He said that's true in terms of both geography and in the types of plants affected by dicamba symptoms.

For example, the Bootheel region in southeast Missouri had been at the epicenter of dicamba drama in past years. But the area's soybean fields are now carpeted almost exclusively with Xtend, the dicamba-resistant seed variety introduced by Monsanto and inherited by Bayer.

"Ninety-five percent of the soybeans in that geography are Xtend soybeans. So there wasn't that much to be able to drift onto, because everyone has had to adopt the technology," said Bradley. "As more areas of the state started adopting the technology for the first time, we saw the problems move."

More than 50 percent of this year's dicamba cases in Missouri were in other parts of the state, he said, with northwest Missouri home to the largest number of reports.

With half of this year's U.S. soybean crop now converted to Xtend - and Xtend plantings doubling from 25 million acres to 50 million acres this year, overall - the widespread shift means that the crop is no longer as good of an indicator of off-target movement that occurs. Bradley and others report that much of the continued damage affects trees and specialty crops, instead.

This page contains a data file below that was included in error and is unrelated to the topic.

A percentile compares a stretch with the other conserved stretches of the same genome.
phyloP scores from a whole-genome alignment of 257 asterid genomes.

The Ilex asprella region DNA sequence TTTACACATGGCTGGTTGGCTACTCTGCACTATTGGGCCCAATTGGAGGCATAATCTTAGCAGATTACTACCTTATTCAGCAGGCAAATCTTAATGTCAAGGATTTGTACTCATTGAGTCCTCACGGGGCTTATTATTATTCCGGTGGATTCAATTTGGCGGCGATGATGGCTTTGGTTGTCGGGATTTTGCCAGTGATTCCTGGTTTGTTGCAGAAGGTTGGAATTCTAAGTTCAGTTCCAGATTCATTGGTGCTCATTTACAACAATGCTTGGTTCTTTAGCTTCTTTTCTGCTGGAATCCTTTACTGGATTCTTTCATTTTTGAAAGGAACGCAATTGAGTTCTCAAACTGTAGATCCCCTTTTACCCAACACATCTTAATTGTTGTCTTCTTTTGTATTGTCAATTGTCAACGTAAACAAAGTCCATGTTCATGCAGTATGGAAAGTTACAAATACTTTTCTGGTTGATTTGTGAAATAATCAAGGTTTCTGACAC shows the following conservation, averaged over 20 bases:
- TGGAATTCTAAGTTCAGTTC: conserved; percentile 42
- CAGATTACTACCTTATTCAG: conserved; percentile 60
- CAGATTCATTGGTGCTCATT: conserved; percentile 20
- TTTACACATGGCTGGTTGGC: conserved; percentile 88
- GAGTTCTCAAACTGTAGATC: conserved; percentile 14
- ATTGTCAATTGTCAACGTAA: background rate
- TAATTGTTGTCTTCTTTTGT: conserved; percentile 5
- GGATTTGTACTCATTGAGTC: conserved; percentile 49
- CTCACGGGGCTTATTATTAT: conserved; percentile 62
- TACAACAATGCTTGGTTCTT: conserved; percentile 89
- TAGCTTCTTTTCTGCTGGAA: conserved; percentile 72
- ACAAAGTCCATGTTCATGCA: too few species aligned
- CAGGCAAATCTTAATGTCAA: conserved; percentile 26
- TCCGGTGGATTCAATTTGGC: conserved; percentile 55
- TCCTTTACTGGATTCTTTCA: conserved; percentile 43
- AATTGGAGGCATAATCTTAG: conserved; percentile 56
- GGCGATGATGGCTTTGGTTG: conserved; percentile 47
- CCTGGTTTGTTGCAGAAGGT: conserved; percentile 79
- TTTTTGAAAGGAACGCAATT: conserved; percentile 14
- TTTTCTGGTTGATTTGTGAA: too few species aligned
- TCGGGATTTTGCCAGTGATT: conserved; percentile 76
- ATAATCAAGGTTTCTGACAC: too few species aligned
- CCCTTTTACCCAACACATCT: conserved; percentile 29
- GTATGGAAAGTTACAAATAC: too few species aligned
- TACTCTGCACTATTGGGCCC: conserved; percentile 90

This year's damage comes after extensive training and education campaigns were held for dicamba applicators last winter, aiming to cut down on the issue.

"We had to train everybody last year and I don't think there's any question that helped," said Bradley. "But the areas with the heaviest adoption seem to have the worst problems, still. And we still think there's volatility."

Some of Bradley's dicamba concerns were echoed in recent interviews the Post-Dispatch conducted with farmers and other agricultural experts during this year's harvest.

"Dicamba has still been a big issue," said Blake Hurst, the president of the Missouri Farm Bureau. "Fewer complaints this year, but still out there, still a controversy, still causing some damage."

"We've had some damage from dicamba, and here's the thing: A lot of it gets blamed on the applicators and I know of lots of cases where it's not the applicator's fault," said Dale Samp, a farmer in Cairo, Mo. "It's just a very volatile chemical."

"It's a good product. We like the product, but, boy, it's a tricky thing to use," Samp added. "I'd hate to lose it."

That wish, for two more years at least, has been granted.

On Wednesday, the EPA extended the registration of dicamba for two years, calling the chemical "a valuable tool" for farmers. While the move allows continued "over-the-top" spraying on corresponding varieties of soybeans and cotton, it also called for additional safeguards and restrictions.